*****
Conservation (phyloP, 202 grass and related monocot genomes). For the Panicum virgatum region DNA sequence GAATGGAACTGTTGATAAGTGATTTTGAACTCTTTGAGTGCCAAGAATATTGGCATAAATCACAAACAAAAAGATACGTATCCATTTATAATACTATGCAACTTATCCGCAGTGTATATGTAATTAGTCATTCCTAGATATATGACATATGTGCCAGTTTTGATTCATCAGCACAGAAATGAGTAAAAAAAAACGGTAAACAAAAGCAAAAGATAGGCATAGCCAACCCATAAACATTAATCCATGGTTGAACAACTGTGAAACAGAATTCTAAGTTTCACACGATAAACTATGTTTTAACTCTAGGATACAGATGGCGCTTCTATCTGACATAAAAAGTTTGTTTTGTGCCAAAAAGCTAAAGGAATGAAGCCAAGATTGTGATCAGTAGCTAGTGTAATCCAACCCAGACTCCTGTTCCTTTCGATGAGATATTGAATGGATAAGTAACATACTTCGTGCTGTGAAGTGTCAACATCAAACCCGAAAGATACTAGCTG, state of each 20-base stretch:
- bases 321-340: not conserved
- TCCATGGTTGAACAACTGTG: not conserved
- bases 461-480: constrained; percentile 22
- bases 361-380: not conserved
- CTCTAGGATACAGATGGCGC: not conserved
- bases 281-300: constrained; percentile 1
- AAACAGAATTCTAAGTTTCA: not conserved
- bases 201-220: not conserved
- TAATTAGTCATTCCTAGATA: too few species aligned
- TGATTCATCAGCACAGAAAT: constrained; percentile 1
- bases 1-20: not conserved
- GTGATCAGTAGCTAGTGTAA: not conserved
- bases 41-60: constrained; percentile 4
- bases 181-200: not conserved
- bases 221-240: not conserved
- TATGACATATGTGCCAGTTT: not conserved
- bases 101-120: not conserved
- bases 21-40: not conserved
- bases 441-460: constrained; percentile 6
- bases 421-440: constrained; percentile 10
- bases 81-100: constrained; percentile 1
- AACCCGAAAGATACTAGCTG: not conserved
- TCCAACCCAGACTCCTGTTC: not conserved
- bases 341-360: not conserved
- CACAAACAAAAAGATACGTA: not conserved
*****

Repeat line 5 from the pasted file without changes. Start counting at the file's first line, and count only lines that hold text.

- bases 361-380: not conserved